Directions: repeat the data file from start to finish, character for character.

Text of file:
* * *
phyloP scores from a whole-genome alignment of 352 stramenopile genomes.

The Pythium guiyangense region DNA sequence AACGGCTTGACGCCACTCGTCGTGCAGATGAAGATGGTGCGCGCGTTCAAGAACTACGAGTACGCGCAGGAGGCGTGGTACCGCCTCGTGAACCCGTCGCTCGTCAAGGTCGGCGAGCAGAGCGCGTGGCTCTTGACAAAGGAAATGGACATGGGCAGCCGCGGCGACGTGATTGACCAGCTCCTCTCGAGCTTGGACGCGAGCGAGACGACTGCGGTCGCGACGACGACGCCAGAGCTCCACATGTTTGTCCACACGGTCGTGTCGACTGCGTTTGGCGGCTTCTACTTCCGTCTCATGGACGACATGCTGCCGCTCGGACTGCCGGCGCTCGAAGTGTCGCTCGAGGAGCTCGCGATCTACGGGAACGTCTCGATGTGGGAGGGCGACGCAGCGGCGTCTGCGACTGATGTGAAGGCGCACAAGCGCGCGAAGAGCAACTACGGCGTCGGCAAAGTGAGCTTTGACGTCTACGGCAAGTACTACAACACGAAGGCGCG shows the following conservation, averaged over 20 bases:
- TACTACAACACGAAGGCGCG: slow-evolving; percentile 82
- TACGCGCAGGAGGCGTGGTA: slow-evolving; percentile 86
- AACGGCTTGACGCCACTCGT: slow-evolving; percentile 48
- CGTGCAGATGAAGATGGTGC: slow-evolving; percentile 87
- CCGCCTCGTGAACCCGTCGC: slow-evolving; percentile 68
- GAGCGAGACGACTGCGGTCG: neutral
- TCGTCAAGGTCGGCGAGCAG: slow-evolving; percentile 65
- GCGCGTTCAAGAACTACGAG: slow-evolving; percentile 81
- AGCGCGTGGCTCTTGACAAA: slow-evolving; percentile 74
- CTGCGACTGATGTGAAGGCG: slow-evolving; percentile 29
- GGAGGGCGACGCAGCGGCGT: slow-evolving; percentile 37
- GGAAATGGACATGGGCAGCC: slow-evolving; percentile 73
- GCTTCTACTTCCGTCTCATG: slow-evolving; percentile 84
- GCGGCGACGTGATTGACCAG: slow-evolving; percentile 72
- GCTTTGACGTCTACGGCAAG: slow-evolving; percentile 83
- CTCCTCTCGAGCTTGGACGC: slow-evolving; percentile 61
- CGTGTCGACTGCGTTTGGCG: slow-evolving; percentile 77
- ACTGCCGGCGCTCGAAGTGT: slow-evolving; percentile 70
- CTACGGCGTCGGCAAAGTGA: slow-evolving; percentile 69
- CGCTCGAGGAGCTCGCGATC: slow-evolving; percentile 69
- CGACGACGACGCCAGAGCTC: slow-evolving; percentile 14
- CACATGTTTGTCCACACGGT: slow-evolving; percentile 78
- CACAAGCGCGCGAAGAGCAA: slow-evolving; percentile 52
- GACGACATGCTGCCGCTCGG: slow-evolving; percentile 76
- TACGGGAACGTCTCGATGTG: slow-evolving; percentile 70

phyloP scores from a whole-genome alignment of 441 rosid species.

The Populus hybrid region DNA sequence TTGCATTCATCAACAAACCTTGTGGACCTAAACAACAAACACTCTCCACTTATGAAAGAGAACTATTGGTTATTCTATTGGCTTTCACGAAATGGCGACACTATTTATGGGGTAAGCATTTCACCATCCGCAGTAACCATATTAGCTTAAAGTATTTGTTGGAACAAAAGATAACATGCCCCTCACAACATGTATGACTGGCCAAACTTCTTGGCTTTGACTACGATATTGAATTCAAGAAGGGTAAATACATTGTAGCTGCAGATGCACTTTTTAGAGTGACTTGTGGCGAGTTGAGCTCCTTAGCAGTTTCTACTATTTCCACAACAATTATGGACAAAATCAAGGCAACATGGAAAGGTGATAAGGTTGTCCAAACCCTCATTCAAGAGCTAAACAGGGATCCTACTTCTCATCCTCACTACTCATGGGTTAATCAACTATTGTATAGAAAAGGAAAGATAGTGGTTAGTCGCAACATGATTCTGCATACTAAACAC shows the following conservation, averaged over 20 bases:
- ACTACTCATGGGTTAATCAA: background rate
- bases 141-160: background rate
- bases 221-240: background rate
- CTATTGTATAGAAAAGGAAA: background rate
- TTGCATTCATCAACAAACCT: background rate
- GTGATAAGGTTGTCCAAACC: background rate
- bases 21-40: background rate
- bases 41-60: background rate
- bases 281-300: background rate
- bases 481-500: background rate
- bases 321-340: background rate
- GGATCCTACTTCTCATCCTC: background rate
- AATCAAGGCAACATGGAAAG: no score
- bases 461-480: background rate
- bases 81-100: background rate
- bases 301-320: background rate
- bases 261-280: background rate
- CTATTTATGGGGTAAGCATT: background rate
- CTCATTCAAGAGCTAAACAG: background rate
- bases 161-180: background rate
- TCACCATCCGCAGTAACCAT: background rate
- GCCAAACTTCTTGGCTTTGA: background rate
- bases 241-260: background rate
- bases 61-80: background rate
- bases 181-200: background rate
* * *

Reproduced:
phyloP scores from a whole-genome alignment of 352 stramenopile genomes.

The Pythium guiyangense region DNA sequence AACGGCTTGACGCCACTCGTCGTGCAGATGAAGATGGTGCGCGCGTTCAAGAACTACGAGTACGCGCAGGAGGCGTGGTACCGCCTCGTGAACCCGTCGCTCGTCAAGGTCGGCGAGCAGAGCGCGTGGCTCTTGACAAAGGAAATGGACATGGGCAGCCGCGGCGACGTGATTGACCAGCTCCTCTCGAGCTTGGACGCGAGCGAGACGACTGCGGTCGCGACGACGACGCCAGAGCTCCACATGTTTGTCCACACGGTCGTGTCGACTGCGTTTGGCGGCTTCTACTTCCGTCTCATGGACGACATGCTGCCGCTCGGACTGCCGGCGCTCGAAGTGTCGCTCGAGGAGCTCGCGATCTACGGGAACGTCTCGATGTGGGAGGGCGACGCAGCGGCGTCTGCGACTGATGTGAAGGCGCACAAGCGCGCGAAGAGCAACTACGGCGTCGGCAAAGTGAGCTTTGACGTCTACGGCAAGTACTACAACACGAAGGCGCG shows the following conservation, averaged over 20 bases:
- TACTACAACACGAAGGCGCG: slow-evolving; percentile 82
- TACGCGCAGGAGGCGTGGTA: slow-evolving; percentile 86
- AACGGCTTGACGCCACTCGT: slow-evolving; percentile 48
- CGTGCAGATGAAGATGGTGC: slow-evolving; percentile 87
- CCGCCTCGTGAACCCGTCGC: slow-evolving; percentile 68
- GAGCGAGACGACTGCGGTCG: neutral
- TCGTCAAGGTCGGCGAGCAG: slow-evolving; percentile 65
- GCGCGTTCAAGAACTACGAG: slow-evolving; percentile 81
- AGCGCGTGGCTCTTGACAAA: slow-evolving; percentile 74
- CTGCGACTGATGTGAAGGCG: slow-evolving; percentile 29
- GGAGGGCGACGCAGCGGCGT: slow-evolving; percentile 37
- GGAAATGGACATGGGCAGCC: slow-evolving; percentile 73
- GCTTCTACTTCCGTCTCATG: slow-evolving; percentile 84
- GCGGCGACGTGATTGACCAG: slow-evolving; percentile 72
- GCTTTGACGTCTACGGCAAG: slow-evolving; percentile 83
- CTCCTCTCGAGCTTGGACGC: slow-evolving; percentile 61
- CGTGTCGACTGCGTTTGGCG: slow-evolving; percentile 77
- ACTGCCGGCGCTCGAAGTGT: slow-evolving; percentile 70
- CTACGGCGTCGGCAAAGTGA: slow-evolving; percentile 69
- CGCTCGAGGAGCTCGCGATC: slow-evolving; percentile 69
- CGACGACGACGCCAGAGCTC: slow-evolving; percentile 14
- CACATGTTTGTCCACACGGT: slow-evolving; percentile 78
- CACAAGCGCGCGAAGAGCAA: slow-evolving; percentile 52
- GACGACATGCTGCCGCTCGG: slow-evolving; percentile 76
- TACGGGAACGTCTCGATGTG: slow-evolving; percentile 70

phyloP scores from a whole-genome alignment of 441 rosid species.

The Populus hybrid region DNA sequence TTGCATTCATCAACAAACCTTGTGGACCTAAACAACAAACACTCTCCACTTATGAAAGAGAACTATTGGTTATTCTATTGGCTTTCACGAAATGGCGACACTATTTATGGGGTAAGCATTTCACCATCCGCAGTAACCATATTAGCTTAAAGTATTTGTTGGAACAAAAGATAACATGCCCCTCACAACATGTATGACTGGCCAAACTTCTTGGCTTTGACTACGATATTGAATTCAAGAAGGGTAAATACATTGTAGCTGCAGATGCACTTTTTAGAGTGACTTGTGGCGAGTTGAGCTCCTTAGCAGTTTCTACTATTTCCACAACAATTATGGACAAAATCAAGGCAACATGGAAAGGTGATAAGGTTGTCCAAACCCTCATTCAAGAGCTAAACAGGGATCCTACTTCTCATCCTCACTACTCATGGGTTAATCAACTATTGTATAGAAAAGGAAAGATAGTGGTTAGTCGCAACATGATTCTGCATACTAAACAC shows the following conservation, averaged over 20 bases:
- ACTACTCATGGGTTAATCAA: background rate
- bases 141-160: background rate
- bases 221-240: background rate
- CTATTGTATAGAAAAGGAAA: background rate
- TTGCATTCATCAACAAACCT: background rate
- GTGATAAGGTTGTCCAAACC: background rate
- bases 21-40: background rate
- bases 41-60: background rate
- bases 281-300: background rate
- bases 481-500: background rate
- bases 321-340: background rate
- GGATCCTACTTCTCATCCTC: background rate
- AATCAAGGCAACATGGAAAG: no score
- bases 461-480: background rate
- bases 81-100: background rate
- bases 301-320: background rate
- bases 261-280: background rate
- CTATTTATGGGGTAAGCATT: background rate
- CTCATTCAAGAGCTAAACAG: background rate
- bases 161-180: background rate
- TCACCATCCGCAGTAACCAT: background rate
- GCCAAACTTCTTGGCTTTGA: background rate
- bases 241-260: background rate
- bases 61-80: background rate
- bases 181-200: background rate